Social media initiative empowers young changemakers
The Hansard Society predicts that youth turnout may be as low as 12% in the next UK general election. Young people aged 18–25 are the least represented group on the electoral register, with only 44% registered to vote, compared to 94% of the over-65s.
Young people don’t vote because they struggle to see the relevance. A study from Nottingham University revealed that only 12% of young people feel their voices are being heard in society. This has serious implications for the country, as politicians get into a vicious circle of pursuing policies that favour older voters, and leave young ones out of the system, alienating them further.
Mike Sani was among the millions of young people who didn’t vote. Aged 27, and teaching Business Studies at a comprehensive school in Dartford, he didn’t think the elections were relevant to him. Luckily, Sani’s boss at the time – another teacher – made him see the light, explaining that everything he did that day, from driving to work to going to a nightclub, is influenced by policy.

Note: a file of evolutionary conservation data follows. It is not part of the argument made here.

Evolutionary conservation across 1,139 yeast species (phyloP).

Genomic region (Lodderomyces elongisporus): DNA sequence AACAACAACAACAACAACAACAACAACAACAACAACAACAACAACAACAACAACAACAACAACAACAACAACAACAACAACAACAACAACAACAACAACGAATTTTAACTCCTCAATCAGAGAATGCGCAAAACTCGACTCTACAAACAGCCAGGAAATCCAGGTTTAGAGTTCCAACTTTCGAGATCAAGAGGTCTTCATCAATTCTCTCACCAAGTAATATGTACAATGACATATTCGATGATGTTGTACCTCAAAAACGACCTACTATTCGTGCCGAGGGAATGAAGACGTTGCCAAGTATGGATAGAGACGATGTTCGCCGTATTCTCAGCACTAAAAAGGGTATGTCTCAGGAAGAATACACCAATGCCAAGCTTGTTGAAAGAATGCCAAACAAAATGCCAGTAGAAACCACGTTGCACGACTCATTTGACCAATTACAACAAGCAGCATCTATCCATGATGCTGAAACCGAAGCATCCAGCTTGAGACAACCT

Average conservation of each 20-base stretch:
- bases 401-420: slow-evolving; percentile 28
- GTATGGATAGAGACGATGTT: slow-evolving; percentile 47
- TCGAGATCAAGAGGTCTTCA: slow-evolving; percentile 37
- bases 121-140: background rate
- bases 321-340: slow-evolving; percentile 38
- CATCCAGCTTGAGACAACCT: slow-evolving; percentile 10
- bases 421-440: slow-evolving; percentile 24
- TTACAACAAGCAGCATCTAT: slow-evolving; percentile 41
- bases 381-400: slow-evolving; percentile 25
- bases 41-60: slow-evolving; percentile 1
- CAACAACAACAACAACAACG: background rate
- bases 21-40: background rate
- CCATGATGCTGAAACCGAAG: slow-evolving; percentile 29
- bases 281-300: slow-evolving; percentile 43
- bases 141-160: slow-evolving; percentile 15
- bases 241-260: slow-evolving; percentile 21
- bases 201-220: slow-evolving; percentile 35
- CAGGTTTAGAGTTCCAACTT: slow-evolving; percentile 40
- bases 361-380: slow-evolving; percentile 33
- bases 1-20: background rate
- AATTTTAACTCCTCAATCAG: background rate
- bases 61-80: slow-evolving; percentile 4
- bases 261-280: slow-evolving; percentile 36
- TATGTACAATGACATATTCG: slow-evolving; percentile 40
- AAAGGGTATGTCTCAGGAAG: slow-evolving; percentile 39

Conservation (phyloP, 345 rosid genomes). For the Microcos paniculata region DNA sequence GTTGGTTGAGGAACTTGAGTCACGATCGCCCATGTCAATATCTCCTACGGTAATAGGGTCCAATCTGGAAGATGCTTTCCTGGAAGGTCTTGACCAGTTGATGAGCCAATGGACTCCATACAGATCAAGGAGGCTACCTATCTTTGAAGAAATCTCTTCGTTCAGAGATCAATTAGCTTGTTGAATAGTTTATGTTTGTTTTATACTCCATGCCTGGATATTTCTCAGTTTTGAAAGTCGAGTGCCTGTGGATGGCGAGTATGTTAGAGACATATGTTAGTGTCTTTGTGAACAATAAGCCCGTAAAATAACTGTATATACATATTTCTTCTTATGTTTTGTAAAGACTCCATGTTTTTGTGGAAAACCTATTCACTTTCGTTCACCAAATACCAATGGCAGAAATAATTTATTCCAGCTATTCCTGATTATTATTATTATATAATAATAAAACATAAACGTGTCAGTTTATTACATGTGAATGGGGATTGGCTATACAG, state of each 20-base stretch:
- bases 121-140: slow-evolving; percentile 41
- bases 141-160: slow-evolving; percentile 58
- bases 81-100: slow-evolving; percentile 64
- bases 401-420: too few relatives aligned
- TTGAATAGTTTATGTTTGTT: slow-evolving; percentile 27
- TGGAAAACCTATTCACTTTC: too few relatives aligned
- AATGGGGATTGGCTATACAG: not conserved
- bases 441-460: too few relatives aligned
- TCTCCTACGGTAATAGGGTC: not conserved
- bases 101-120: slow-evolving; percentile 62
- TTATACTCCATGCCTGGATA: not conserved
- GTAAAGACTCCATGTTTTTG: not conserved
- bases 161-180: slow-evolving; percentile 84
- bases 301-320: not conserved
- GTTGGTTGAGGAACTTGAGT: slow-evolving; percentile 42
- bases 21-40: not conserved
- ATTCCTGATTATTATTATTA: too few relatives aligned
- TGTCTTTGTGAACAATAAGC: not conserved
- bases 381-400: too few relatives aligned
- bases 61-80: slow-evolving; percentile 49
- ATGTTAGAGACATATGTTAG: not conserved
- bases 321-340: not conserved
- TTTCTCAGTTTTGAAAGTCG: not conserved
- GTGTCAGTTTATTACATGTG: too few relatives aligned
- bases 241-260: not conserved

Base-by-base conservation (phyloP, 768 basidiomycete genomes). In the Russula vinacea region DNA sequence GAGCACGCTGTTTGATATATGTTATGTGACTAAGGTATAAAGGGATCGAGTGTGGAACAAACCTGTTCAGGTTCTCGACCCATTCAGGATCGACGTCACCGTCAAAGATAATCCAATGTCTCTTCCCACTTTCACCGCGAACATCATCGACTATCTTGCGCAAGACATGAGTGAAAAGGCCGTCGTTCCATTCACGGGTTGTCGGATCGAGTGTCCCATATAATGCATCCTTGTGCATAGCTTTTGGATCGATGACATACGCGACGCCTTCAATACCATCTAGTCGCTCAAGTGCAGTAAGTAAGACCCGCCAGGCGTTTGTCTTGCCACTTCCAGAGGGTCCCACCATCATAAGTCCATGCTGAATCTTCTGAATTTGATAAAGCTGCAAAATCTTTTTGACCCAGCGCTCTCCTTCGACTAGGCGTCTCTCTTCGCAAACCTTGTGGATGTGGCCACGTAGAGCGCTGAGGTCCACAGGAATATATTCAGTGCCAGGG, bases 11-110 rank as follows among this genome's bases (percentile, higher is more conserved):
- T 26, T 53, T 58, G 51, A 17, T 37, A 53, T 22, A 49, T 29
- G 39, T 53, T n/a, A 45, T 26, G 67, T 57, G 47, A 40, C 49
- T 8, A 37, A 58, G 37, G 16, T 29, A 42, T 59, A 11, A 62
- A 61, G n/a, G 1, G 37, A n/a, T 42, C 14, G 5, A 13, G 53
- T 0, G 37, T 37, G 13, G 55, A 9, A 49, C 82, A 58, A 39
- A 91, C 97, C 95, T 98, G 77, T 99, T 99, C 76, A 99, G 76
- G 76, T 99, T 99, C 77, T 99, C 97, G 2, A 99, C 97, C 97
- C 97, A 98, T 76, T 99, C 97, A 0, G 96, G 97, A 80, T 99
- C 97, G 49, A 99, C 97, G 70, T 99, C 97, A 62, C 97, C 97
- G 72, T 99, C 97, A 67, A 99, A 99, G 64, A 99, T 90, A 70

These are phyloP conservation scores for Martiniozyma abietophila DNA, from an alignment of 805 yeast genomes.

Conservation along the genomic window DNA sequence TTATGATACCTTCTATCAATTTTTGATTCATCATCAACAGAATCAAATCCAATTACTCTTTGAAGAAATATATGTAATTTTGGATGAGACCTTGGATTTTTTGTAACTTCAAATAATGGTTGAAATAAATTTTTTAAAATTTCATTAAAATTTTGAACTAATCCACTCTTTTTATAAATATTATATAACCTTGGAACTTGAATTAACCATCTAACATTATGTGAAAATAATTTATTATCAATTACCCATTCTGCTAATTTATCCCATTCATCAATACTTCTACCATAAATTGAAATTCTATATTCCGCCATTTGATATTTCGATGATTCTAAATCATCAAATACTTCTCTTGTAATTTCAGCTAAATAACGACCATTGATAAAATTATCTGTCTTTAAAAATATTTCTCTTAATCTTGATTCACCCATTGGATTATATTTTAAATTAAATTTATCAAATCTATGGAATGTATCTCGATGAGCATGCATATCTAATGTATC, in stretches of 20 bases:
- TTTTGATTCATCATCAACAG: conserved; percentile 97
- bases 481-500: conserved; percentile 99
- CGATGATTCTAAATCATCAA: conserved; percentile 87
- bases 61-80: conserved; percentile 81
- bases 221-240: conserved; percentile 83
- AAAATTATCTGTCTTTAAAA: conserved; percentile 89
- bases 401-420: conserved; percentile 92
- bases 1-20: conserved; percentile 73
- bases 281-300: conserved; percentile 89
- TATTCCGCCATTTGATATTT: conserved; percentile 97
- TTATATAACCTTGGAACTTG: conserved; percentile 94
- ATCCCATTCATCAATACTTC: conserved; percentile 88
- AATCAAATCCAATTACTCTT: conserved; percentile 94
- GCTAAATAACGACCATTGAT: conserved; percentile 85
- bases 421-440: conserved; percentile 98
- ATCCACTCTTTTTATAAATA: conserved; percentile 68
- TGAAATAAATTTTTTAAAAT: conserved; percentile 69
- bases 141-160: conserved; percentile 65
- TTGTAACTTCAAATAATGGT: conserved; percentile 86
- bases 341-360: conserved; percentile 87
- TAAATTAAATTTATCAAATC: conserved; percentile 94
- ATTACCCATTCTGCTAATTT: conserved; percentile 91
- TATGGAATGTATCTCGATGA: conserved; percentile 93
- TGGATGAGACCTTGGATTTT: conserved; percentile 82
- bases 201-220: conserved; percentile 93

Sani started a lunchtime club for students to debate politics, which soon turned into the Bite The Ballot initiative to get young people registered to vote. Using social media networks that young people use every day, Sani teamed up with Tinder, Uber and Deliveroo to get the message across. “We bring politics to where people are. We teamed up with Tinder, Uber and Deliveroo to drop a little bit of politics in there, with online games and messages like ‘your food is on its way, why not register to vote?’” he says.
Bite The Ballot inspired 1.1 million young people to register to vote during the EU referendum, after just one week of co-ordinated action. Follow @BiteTheBallot on Twitter to get involved.
Image courtesy of Bite The Ballot
Last updated: 30th of August, 2016